The text reveals, “It was something, his coming, that she could bring about _ had indeed already brought about – by the sheer strength of her will and her belief” (Momaday 248). The ability to attract Set without using cunning sexual appeal affirms Grey’s confidence in her powers. Set may have the power of the bear, but he comprehends that Grey’s dominance is greater than his, especially while he is ill. Set tells Grey’s mother, “I can be well and strong with Grey’s help-she knows how to help me. I have become stronger since I have been here, because of Grey” (Momaday 295).

Both Set in The Ancient Child and Tayo in Ceremony realize their restoration has resulted from an undefined, feminine healing power. The female as deliverer contrasts to the Christian concept of individual salvation, as the female’s focus is to help now, not to secure their position in an afterlife. Ts’eh and Grey are saviors as healers, but their powers are diverted into restoring men of their own race, and they assimilate these men to Native ways rather than being absorbed into white culture themselves. The love and unselfishness displayed by Ts’eh and Grey makes them symbolic mothers who choose to nurture spiritually ill men.

Although their respective novels portray them healing only one man, the reader understands that their powers are capable of saving others. Furthermore, the men they salvage directly affect others within their communities. The men they heal become spiritually balanced, contribute to the community, and are capable of helping others who are sick. Many races of women have been and are objectified as sexual objects of masculine lust and consumption. Indian women are no exception and perhaps due to their minority status and historical servitude to white men, have suffered as sexual objects more than white females.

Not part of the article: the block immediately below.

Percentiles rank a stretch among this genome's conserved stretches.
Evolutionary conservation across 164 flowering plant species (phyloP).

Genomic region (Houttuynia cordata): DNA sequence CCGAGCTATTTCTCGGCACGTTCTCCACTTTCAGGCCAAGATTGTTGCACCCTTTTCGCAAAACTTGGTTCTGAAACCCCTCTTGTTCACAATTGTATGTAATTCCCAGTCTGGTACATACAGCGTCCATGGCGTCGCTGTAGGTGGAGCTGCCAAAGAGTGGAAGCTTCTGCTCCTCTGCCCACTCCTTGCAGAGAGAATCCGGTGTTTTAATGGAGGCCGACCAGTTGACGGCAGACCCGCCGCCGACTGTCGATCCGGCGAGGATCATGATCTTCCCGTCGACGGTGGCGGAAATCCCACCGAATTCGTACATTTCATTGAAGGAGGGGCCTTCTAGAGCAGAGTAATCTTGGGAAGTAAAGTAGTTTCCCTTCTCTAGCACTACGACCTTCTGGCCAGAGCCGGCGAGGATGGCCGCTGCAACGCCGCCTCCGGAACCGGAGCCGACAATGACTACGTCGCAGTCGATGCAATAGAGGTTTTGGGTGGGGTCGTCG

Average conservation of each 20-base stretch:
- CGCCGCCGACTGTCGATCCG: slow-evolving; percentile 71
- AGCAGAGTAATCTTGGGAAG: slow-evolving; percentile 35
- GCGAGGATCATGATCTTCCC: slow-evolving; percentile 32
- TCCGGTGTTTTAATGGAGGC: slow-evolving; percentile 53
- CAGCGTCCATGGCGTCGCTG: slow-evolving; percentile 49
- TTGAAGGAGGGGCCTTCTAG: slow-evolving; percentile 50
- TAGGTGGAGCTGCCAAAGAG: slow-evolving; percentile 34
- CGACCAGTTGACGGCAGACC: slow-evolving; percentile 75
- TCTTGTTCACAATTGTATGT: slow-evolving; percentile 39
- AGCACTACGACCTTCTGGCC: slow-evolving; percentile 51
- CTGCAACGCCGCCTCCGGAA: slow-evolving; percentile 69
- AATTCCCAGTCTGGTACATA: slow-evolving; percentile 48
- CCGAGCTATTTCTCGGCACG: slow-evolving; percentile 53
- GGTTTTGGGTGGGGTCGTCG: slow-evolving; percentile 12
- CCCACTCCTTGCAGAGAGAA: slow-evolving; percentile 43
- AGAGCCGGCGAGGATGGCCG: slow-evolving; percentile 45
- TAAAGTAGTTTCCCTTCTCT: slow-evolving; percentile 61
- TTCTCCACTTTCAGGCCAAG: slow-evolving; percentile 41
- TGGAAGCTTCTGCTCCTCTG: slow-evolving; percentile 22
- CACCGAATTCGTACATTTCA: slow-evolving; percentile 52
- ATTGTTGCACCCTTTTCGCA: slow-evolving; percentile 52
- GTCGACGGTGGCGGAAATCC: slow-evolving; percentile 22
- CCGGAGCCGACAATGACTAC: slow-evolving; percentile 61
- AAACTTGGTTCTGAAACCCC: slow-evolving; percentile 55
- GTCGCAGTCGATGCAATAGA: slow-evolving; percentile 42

Murphy and Dwight illustrate the sexual infatuation with Native women in The Ancient Child. Murphy jokes about his son raping Grey: “I surely do admire the looks of that Injun gal, I surely do. And she surely can ride, can’t she, son? ” (Momaday 93). Although Grey is raped, she does not play the role of victim. Momaday explains her condition following the rape. She was naked and mangled. She must have been deep in shock. . . and it was not over; it was going on. . . . No, she must not faint, she had to hold on, to deal straightly with this emergency, horrible and violent and dehumanizing as it was.

Even to this she must find the appropriate response. (97) Grey’s response is to attack her own rapist. After she has gained the upper hand and tied his naked body up with bailing wire, and set pitch fork tines at his throat, she tells him, “I’d really like to kill you, Dwight” (Momaday 99). Despite the fact that he is no longer able to harm her, she continues to torture him. “She inserted the left outside tine into Dwight Dick’s left nostril; the next tine then came to rest at the outer corner of his left eye, against the ball, between his eyelids” (Momaday 100).

While Dwight is contorted in this helpless position, Grey uses a pair of curved cutting pliers and circumcises him. Kathleen Donovan, a feminist critic, is appalled at Momaday’s portrayal of Grey’s response to her rape. According to Donovan, the pain of Grey’s rape is not discussed in the novel, and “the narrative assumes a masculinist stance that the proper response for a woman in this situation is to return violence with violence” (92). Donovan has a valid point that a woman might not think of her revenge as she is being violated.

Yet the fact that Grey chooses to find justice on her own terms, and immediately following her own violent rape, reaffirms Grey as a powerful character who is invincible to a crime that could destroy a woman. Although Dwight steals a part from her unwilling body, she also takes from him without his permission. Unlike Shakespeare’s Shylock, Grey attains part of a pound of flesh as payment. In addition, after the rape, Grey has attained the horse she wanted, previously owned by the Dicks. The insinuation exists in the text that Grey bought the horse through sexual favor but Momaday never clarifies this detail.